by / 1 December, 2021

APIs in a modern enterprise are rarely uniform or all of the same type. The multitude of API types can be due to organic growth, mergers and acquisitions, or any number of other reasons. Once a company decides to fully manage and document their APIs, put emphasis on an API-first strategy, and streamline digital governance, they start looking for a developer portal that can support their needs. Customers often ask us whether Pronovix's Zero Gravity developer portal can document APIs that are not of the REST variety, such as AsyncAPI, GraphQL, SOAP, gRPC, and more. The short answer is, yes, the Zero Gravity (ZG) developer portal can document those too. Let's look at what is possible in a bit more detail with examples.

Five common API types, and how they can be documented in... Read more

by kvantomme / 16 July, 2018

Meet Kristof in Nashville, where he will speak at the next API Strategy and Practice conference.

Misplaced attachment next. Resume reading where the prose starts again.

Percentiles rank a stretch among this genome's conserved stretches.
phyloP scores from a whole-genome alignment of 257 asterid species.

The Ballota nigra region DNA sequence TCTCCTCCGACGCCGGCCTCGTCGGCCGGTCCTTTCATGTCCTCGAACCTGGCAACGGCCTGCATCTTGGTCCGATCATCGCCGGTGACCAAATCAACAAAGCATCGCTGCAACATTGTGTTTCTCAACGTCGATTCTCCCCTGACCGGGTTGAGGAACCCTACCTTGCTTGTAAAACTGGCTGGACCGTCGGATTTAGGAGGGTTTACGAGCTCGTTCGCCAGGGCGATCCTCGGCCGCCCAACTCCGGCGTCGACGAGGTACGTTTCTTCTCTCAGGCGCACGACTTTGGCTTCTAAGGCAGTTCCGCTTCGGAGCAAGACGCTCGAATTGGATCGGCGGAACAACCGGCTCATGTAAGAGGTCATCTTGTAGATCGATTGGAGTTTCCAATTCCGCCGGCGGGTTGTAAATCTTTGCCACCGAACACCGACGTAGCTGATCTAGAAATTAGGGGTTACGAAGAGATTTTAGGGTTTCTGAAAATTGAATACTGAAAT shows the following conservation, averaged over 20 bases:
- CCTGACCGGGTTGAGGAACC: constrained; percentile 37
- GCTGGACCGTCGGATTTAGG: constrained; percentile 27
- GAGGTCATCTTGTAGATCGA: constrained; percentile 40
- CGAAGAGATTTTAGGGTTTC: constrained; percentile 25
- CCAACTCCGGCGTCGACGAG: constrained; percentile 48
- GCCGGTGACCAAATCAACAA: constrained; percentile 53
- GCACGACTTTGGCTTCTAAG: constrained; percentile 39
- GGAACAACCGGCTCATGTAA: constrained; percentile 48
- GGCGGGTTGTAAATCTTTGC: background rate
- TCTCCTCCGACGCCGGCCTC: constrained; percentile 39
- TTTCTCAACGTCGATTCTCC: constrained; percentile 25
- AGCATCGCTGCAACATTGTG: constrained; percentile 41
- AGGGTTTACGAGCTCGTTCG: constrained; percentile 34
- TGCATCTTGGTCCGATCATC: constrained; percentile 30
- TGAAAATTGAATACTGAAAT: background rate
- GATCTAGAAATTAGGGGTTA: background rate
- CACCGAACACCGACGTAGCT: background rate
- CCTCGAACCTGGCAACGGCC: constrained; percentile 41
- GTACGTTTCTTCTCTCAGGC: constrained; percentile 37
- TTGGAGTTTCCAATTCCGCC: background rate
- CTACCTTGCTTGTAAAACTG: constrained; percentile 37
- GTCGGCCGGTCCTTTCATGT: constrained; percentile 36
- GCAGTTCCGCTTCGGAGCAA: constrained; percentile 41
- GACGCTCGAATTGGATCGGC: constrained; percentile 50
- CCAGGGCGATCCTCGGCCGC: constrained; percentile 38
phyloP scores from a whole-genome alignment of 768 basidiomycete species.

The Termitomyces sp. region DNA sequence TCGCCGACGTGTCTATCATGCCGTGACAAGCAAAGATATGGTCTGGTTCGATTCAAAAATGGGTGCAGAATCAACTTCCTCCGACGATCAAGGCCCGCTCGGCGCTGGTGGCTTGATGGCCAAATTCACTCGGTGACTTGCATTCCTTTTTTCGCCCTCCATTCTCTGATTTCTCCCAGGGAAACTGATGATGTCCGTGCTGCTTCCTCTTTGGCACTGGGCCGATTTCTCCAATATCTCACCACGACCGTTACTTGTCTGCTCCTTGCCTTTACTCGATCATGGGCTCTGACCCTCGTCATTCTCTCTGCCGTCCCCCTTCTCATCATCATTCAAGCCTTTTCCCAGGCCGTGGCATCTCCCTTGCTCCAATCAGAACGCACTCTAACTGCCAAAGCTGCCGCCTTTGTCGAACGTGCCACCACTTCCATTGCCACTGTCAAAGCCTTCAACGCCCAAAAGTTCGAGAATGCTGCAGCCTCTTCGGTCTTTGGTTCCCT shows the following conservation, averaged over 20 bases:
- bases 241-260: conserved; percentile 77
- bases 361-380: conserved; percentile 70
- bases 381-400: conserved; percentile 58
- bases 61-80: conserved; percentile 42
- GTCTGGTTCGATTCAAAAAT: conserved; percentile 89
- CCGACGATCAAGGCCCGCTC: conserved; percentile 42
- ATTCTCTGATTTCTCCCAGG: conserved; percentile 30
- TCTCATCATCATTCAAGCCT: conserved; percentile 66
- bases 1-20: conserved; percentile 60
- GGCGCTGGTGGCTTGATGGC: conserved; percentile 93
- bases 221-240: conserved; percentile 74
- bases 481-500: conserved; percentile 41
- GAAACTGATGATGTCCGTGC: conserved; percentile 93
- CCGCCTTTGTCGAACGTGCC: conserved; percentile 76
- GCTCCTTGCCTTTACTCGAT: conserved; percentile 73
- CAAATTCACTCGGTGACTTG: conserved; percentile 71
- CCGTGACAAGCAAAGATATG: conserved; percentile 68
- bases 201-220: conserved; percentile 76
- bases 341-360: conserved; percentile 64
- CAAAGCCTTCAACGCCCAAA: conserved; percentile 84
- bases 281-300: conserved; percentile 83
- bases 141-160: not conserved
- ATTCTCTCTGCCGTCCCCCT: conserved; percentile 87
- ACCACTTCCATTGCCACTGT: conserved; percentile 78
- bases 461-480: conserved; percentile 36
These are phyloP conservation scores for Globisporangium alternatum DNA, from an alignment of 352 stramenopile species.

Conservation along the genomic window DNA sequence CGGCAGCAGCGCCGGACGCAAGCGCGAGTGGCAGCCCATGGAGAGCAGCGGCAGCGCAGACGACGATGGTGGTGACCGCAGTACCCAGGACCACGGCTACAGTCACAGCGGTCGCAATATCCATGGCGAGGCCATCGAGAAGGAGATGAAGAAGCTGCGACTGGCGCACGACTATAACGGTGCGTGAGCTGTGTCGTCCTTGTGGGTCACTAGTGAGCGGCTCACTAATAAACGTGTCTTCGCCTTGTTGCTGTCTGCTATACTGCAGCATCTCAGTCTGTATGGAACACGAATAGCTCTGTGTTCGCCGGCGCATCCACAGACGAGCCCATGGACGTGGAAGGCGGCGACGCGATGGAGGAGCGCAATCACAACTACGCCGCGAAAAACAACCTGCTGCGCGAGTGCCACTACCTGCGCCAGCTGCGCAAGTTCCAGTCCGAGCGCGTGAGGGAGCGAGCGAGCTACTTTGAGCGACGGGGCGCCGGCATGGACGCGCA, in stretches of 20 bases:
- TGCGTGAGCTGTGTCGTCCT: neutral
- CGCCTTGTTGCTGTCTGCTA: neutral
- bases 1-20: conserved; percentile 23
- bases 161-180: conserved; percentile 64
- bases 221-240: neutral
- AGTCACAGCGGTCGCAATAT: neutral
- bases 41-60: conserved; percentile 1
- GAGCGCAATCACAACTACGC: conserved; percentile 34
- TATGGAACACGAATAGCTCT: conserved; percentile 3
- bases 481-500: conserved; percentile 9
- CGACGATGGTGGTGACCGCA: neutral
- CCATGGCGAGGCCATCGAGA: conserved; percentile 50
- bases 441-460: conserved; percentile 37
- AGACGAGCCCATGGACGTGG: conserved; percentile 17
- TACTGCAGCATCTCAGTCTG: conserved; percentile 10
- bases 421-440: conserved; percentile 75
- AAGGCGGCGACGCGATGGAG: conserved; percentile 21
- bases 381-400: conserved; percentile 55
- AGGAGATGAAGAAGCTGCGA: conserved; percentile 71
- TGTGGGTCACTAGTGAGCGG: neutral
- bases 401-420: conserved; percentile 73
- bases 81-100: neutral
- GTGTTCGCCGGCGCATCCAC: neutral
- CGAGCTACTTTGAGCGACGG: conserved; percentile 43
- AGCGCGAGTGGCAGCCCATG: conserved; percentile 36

Internal Developer Portals: Developer Engagement Behind the Firewall

While there are a lot of talks and blogposts about APIs and the importance of an APIs Developer eXperience, most are about public API products. And while a lot of the best practices for API products are also applicable to private APIs, there are significant differences in the circumstances and trade-offs they need to make. The most important difference is probably in their budgets: as potential profit centers, API products can afford to invest a lot more money in documentation and UX driven developer portal improvements. Internal APIs rarely have that luxury.